Genome assembly of the Australian black tiger shrimp (Penaeus monodon) reveals a fragmented IHHNV EVE sequence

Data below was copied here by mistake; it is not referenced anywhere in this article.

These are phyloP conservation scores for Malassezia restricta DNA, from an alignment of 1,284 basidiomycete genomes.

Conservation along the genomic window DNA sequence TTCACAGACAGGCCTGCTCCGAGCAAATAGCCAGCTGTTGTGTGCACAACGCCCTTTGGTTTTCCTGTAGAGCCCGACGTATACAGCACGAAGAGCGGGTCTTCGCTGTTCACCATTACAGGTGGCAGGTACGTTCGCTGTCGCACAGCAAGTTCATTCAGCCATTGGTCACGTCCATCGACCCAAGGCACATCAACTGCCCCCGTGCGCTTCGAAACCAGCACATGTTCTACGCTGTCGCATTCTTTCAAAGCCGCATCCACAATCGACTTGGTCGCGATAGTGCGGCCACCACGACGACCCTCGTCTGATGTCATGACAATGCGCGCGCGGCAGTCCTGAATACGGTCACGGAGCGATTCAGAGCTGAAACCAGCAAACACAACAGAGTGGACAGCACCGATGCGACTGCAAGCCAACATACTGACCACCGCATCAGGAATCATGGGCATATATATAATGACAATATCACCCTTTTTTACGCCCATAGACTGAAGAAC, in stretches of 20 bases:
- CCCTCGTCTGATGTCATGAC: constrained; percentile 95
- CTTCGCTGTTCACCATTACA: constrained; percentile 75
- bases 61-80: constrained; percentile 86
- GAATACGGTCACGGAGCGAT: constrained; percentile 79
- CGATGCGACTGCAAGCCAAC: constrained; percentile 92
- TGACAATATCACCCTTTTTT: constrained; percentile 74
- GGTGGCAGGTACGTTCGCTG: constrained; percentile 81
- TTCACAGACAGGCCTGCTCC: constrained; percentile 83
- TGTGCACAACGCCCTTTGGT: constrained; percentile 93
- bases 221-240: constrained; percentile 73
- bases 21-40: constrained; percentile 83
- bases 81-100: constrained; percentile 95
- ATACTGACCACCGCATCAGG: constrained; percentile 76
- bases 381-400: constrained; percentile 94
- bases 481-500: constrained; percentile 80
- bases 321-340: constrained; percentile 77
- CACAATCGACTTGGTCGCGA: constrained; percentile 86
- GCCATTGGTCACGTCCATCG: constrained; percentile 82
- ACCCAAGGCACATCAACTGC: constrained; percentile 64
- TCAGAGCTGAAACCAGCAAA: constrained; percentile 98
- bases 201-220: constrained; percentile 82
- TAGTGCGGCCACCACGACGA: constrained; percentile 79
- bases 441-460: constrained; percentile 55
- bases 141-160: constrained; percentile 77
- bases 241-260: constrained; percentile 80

Shrimp are a valuable aquaculture species globally; however, disease remains a major hindrance to shrimp aquaculture sustainability and growth. Mechanisms mediated by endogenous viral elements (EVEs) have been proposed as a means by which shrimp that encounter a new virus start to accommodate rather than succumb to infection over time. However, evidence on the nature of such EVEs and how they mediate viral accommodation is limited. More extensive genomic data on Penaeid shrimp from different geographical locations should assist in exposing the diversity of EVEs. In this context, reported here is a PacBio Sequel-based draft genome assembly of an Australian black tiger shrimp (Penaeus monodon) inbred for one generation. The 1.89 Gbp draft genome is comprised of 31,922 scaffolds (N50: 496,398 bp) covering 85.9% of the projected genome size. The genome repeat content (61.8% with 30% representing simple sequence repeats) is almost the highest identified for any species. The functional annotation identified 35,517 gene models, of which 25,809 were protein-coding and 17,158 were annotated using interproscan. Scaffold scanning for specific EVEs identified an element comprised of a 9,045 bp stretch of repeated, inverted and jumbled genome fragments of Infectious hypodermal and hematopoietic necrosis virus (IHHNV) bounded by a repeated 591/590 bp host sequence. As only near complete linear ~4 kb IHHNV genomes have been found integrated in the genome of P. monodon previously, its discovery has implications regarding the validity of PCR tests designed to specifically detect such linear EVE types. The existence of conjoined inverted IHHNV genome fragments also provides a means by which hairpin dsRNAs could be expressed and processed by the shrimp RNA interference (RNAi) machinery.